Marijuana came to mind as I watched the wheat segment on my favorite Oklahoma farm show, “Sunup TV,” last week.
As Oklahoma State University producer Dave Deken got details from an agronomist on current wheat health, it occurred to me that the agriculturalists are having to play catch-up on the science of cannabis.
Overshadowed by the June medical marijuana statewide vote was the April approval of a law allowing universities and colleges to do hemp research.
The Oklahoma Industrial Hemp Pilot Program, created by House Bill 2913, is intended to encourage the study of the plant as a cash crop for the state.
Before getting excited about Deken reporting on how to grow weed, know that hemp and marijuana are not the same thing.
Though both come from the cannabis species, there are significant differences.
Hemp has less than 0.75 percent of tetrahydrocannabinol, which provides pot’s psychoactive effect. That means no amount of hemp will get a person stoned.
The federal government recognized the distinctions until the 1970 Controlled Substances Act outlawed marijuana and hemp. Though, hemp cultivation had been falling since the 1937 Marijuana Tax Act made production expensive.
During World War II, the U.S. government pulled back its policy when imported hemp was halted. It created a “Hemp for Victory” campaign film to stir the patriotism among farmers and get them to plant cannabis for industrial fibers.
Oklahoma farmers joined the movement, which may be why wild hemp patches are found on occasion.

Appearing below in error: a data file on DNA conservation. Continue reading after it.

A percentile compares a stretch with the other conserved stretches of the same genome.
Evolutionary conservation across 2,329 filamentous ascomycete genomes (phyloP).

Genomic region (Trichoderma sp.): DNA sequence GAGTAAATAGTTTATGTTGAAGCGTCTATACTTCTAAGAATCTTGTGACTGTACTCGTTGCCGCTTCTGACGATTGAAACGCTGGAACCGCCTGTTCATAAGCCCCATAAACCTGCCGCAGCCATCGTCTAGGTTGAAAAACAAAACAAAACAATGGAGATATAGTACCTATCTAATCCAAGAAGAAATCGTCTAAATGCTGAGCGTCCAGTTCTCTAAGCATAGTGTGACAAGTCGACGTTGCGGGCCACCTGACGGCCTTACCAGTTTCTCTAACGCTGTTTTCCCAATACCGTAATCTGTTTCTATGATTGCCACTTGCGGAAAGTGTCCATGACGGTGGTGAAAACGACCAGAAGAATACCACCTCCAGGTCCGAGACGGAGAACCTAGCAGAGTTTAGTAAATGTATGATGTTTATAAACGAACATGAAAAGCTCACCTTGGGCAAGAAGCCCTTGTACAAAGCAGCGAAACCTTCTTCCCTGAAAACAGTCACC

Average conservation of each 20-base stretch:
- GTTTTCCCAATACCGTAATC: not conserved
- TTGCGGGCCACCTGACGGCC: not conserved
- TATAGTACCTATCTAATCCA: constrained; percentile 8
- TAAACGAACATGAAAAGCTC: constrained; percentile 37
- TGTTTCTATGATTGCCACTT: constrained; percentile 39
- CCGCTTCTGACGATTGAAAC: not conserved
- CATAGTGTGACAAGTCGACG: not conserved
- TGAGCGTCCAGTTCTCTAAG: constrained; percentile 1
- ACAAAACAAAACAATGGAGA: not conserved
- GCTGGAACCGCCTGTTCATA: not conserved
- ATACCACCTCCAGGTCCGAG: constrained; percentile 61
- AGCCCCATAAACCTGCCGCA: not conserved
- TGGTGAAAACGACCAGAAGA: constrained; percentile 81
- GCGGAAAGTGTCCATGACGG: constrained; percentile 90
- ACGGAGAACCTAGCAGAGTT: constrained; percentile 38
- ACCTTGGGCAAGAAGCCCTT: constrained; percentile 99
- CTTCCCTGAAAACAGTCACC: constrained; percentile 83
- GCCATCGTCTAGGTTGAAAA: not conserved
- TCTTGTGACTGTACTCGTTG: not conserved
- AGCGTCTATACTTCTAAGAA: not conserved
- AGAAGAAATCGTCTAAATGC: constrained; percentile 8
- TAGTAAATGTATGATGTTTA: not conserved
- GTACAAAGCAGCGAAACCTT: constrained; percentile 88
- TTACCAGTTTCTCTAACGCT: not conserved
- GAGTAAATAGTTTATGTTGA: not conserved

After the war, the government returned to its anti-pot position and eventually banned research into effects of cannabis.
After decades of advocacy and lawsuits, hemp made a comeback as industries found thousands of uses — from construction materials to oils and cosmetics.
The 2014 U.S. Farm Bill kicked the door open to academic centers for conducting research on cannabis plants with the THC levels of hemp. Oklahoma’s new law is in line with the federal guidelines.
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Even though Oklahomans approved medical marijuana, that doesn’t extend to state higher education.
Oklahoma schools receiving federal funding cannot do research on marijuana because it is still banned by the federal government.
“We simply can’t do it,” said Dr. Tom Coon, vice president of OSU’s division of agricultural sciences and natural resources. “We don’t have a research program on medical marijuana and (I) don’t foresee us having one so long as it is a class 1 controlled substance.”
The Oklahoma Department of Agriculture, Food and Forestry issues licenses to academic institutions for an industrial hemp program.
OSU is not planning to apply for a license at this time, Coon said.
State budget cuts have made adding a cannabis expert nearly impossible. In the past three years, the division has been cut by $13.5 million and lost 60 faculty members.